As one of Israel’s most influential and award-winning winemakers, Victor Schoenfeld of Golan Heights Winery is renowned as a pioneer of modern winemaking in the country.
Schoenfeld has brought cutting-edge advances such as precision viticultural analysis and irrigation management, as well as green practices including composting and wind-generated electricity. While at the forefront of Israel’s acclaim in the industry, behind the scenes Schoenfeld has also mastered the art of cooking – and the parallels between both his style in the kitchen and the vineyards are surprisingly similar as we found in a recent conversation with him.
How do you strive to make Yarden wines reflect their sense of place?
I don’t think there is another spot like our region on the planet, which combines our latitude and our altitude along with volcanic soils. The area gives us an opportunity, a responsibility, to make wines that reflect those conditions. Now, what that is, is kind of an unfolding story. The idea is to grow the vines so they can be the most independent. We want them to be a reflection of the geography, not of us. How to do this, of course, is very complicated. We spend a lot of time and energy, resources and research projects, understanding how best to do it.
After graduating from UC Davis in 1988, Schoenfeld started his position at Golan Heights Winery in 1991. Before coming to Israel, he worked vineyards in California and France. His studies at UC Davis provided a solid scientific understanding of all the processes behind what goes into winemaking.
How did working in the vines provide the practical insights you needed to complement all of your theoretical knowledge?
I learned very quickly having worked in different areas with different people that there is no recipe in winemaking, so you have to try to understand the conditions you have, react to them, and suit yourself to them. If you think about winemaking as a recipe, you are going to fail. It’s much more complex than that. I came to Israel with that understanding and was ready to adapt myself.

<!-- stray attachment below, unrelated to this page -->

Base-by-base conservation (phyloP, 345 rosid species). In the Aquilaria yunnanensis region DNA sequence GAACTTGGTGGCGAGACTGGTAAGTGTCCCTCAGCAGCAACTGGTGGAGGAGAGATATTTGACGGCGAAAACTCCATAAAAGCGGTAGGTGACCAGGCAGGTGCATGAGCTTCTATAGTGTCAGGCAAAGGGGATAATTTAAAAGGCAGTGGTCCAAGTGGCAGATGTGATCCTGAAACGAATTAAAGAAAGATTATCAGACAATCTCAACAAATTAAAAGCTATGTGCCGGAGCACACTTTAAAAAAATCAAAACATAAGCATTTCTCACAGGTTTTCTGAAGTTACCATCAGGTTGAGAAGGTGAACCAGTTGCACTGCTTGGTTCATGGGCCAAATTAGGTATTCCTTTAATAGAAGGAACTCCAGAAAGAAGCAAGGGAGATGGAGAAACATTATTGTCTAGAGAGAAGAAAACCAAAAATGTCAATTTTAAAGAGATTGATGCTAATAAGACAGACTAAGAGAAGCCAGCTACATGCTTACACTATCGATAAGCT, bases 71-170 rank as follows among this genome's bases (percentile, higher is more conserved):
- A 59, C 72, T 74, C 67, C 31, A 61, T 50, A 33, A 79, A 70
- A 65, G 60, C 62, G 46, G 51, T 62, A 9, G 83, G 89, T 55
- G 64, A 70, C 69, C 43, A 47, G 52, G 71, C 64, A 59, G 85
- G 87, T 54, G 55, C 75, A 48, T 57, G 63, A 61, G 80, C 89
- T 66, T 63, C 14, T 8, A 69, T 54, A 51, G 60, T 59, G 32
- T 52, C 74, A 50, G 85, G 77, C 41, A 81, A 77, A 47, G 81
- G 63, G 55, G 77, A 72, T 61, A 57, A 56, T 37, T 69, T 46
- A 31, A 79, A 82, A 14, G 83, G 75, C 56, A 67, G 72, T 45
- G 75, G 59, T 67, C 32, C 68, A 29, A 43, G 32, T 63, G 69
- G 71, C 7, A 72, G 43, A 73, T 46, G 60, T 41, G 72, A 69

Israel has been dubbed the “vegan capital of the world,” something Schoenfeld attributes to vegetables being plentiful in the country and citizens having a rich selection to choose from. He also thinks the outlook on eating is different there as well.
How do you think veganism came about and has it impacted winemaking in the region?
Vegetables are a big part of people’s diet – people having salad for breakfast is common. They start eating vegetables at the beginning of the day, and they don’t stop. Most people eat raw vegetables at almost every meal. Meat is already a smaller component of diet. Diet awareness has exploded, including gluten-free, paleo, among others.
Wine has the perception of being basically a natural product. We were the first winery to have certified sustainable vineyards, but the reason we are doing that is not so much to market our wines to consumers. It’s more an issue of thinking about how we can successfully farm for the long-term since we are doing a lot of replanting because there is a big virus problem. We don’t want to have a virus, replant, get another virus, replant, etc. We want to break that loop. The way to do it is thinking as long-term as possible. How can we ensure the health of our vineyards and the ecosystem that supports them and the soil? How can we give to the next generation vineyards that are at least as good as they are now, if not better, if you don’t define it, state it and work on it? Because if you don’t define it for yourself you can easily damage the environment without even thinking about it.
One thing Schoenfeld may not define himself as “officially” is a chef, but he definitely loves to cook. And just like his winemaking, Schoenfeld has no specific formulation for his culinary prowess. However, we’ve heard from several undisclosed sources that he’s a wizard in the kitchen.
You have a passion for cooking. Has it influenced your winemaking in any way?
My passion for food is what got me into wine, actually. I didn’t think about it at the time, but I think of wine as food. It’s liquid but we don’t drink it because we are searching for a beverage, we drink it because it’s a flavor component in the meal. It’s an accompaniment to the meal. I generally cook off the top of my mind. I’m not a big recipe cooker. When people ask me what I ingredients I put in, I already don’t remember. I don’t ever make anything twice for that reason – it’s whatever we have at home. Sometimes I do cook something specific if I have a particular wine in mind. I also use wine a lot in cooking. I’ve travelled a lot, so I’m influenced by a lot of different things.